Finally, on Jan. 31 of this year, PCI transferred nine 3-inch ring binders of hand receipts to the Iraqi government, which the U.S. military gave responsibility for the operation, management and care of the communications network.

Hall began working on a technical, legal and financial contract, and PCI became the first U.S. company to sign a contract with the new Iraqi government on May 10 with the new Iraqi company as a subcontractor. The $12 million contract for 10 months calls for PCI to provide secure voice service, encrypted Internet and file storage with overall information technology support.

Before the contract was signed, although the U.S. government was overseeing operations, "We were working under a draft document that would have been considered delinquent and immature in the United States," LeGare said. "We were at risk, but everyone was working in good faith. Things are done under a code of trust in Iraq. The Iraqi government didn't try to manipulate us, but we had to exercise patience because we had to come to a mutual understanding of the maturity of a company. Under Saddam, everything was owned by the government. The people didn't know what private enterprise meant. It's what we were able to teach."

"The most vital thing," Hall said, "is that these young men were able to capture a vision for supporting their own government and develop a sense of destiny about their country. It was a reconstruction of hearts."

LeGare, a former 4th Infantry Division battalion commander and deputy garrison commander at Fort Hood, has been with PCI for four years. Hall retired from the Army last year after working in communications and tactical information technology.

"I returned here because I like Killeen, and I wanted to work for a company with a global reach," he said.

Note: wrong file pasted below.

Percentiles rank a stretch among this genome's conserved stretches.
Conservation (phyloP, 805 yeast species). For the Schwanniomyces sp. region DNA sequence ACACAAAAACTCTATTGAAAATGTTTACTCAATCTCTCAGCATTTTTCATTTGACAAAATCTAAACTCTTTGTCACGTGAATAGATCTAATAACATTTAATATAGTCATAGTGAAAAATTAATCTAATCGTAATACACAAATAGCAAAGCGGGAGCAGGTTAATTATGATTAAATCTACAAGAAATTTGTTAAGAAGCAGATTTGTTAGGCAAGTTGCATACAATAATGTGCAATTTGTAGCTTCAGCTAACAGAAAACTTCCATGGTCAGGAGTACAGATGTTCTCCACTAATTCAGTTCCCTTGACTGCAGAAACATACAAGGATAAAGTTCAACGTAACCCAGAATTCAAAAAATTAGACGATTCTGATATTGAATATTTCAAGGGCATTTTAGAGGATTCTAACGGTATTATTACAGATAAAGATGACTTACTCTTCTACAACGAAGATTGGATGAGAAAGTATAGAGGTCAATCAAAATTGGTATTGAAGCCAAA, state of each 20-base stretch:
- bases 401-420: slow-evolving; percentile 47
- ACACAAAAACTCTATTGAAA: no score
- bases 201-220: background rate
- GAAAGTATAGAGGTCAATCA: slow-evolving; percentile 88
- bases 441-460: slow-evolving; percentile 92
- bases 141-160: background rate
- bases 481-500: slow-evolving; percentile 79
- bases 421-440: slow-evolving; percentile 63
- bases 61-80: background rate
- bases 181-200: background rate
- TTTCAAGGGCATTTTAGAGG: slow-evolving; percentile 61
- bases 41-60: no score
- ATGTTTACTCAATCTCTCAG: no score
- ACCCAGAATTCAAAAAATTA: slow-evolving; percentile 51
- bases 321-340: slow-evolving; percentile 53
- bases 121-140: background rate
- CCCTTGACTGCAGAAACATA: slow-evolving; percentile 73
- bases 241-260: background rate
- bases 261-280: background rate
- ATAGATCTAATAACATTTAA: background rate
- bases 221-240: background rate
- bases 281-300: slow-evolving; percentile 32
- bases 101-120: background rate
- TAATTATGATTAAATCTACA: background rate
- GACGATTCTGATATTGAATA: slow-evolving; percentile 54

The company is also working in Afghanistan and gave its expertise in New Orleans in the first months after Hurricane Katrina struck. It also has offices at El Paso and Fort Bliss. Its Web site says its work includes "military command and control aspects such as collaboration, database development and manipulation and Army battlefield functional area systems engineering and integration." It also does IT work for private businesses.

A certificate of appreciation from the U.S. Army to the Iraqi company praised its personnel for "courageously travelling throughout Iraq, in high-threat areas on a daily basis, to ensure sites were installed and operational. Their work ethic allowed for 258 sites to be installed, consisting of more than 1,300 computers, 600 phones and 13 servers. Their professionalism and dedication are a great credit and testament to their business ethics." PCI said, "This is the world's largest secure voiceover Internet protocol network over satellite, with state-of-the-art encryption using equipment with a no-penetration record,"

LaGere said, "Our greatest achievement was in providing 70 young Iraqi men with IT skills and helping them capture a vision for supporting their own government with a sense of destiny about their country. We hope this process will be repeated many times to set the country on the road to real freedom."

Contact Don Bolding at or call (254) 501-7557